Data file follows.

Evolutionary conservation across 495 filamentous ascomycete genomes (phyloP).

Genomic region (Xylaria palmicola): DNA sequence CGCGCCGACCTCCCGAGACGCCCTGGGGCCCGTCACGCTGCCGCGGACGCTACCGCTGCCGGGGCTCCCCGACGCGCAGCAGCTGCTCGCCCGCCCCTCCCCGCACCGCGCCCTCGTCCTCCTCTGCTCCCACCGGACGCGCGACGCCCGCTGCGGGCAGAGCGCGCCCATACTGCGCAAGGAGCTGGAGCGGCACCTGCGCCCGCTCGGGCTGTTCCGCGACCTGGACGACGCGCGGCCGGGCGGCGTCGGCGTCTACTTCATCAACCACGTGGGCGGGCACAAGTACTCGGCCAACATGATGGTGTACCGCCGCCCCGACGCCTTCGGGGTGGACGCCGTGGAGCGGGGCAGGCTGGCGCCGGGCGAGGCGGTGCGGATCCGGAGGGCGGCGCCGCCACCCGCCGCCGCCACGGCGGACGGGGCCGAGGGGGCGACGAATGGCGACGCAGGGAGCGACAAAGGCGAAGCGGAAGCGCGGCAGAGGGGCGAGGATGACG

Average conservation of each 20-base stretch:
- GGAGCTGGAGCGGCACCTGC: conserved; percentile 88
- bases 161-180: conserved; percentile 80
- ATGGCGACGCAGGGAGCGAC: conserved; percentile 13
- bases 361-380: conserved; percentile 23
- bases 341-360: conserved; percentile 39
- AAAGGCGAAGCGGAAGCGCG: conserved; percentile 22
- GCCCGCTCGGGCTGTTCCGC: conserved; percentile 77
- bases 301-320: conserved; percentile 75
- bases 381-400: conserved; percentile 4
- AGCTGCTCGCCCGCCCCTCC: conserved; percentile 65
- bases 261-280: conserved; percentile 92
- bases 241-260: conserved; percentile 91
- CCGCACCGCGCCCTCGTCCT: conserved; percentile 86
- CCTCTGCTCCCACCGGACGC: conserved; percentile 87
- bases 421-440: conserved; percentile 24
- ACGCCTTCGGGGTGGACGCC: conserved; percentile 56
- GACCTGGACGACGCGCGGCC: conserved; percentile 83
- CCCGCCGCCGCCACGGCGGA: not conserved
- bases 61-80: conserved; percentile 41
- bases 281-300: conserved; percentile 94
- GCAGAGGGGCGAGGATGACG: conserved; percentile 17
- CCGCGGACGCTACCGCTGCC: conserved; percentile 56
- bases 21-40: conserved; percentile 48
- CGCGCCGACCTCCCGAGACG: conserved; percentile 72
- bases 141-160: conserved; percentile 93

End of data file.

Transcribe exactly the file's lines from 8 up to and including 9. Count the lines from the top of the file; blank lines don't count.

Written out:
- bases 341-360: conserved; percentile 39
- AAAGGCGAAGCGGAAGCGCG: conserved; percentile 22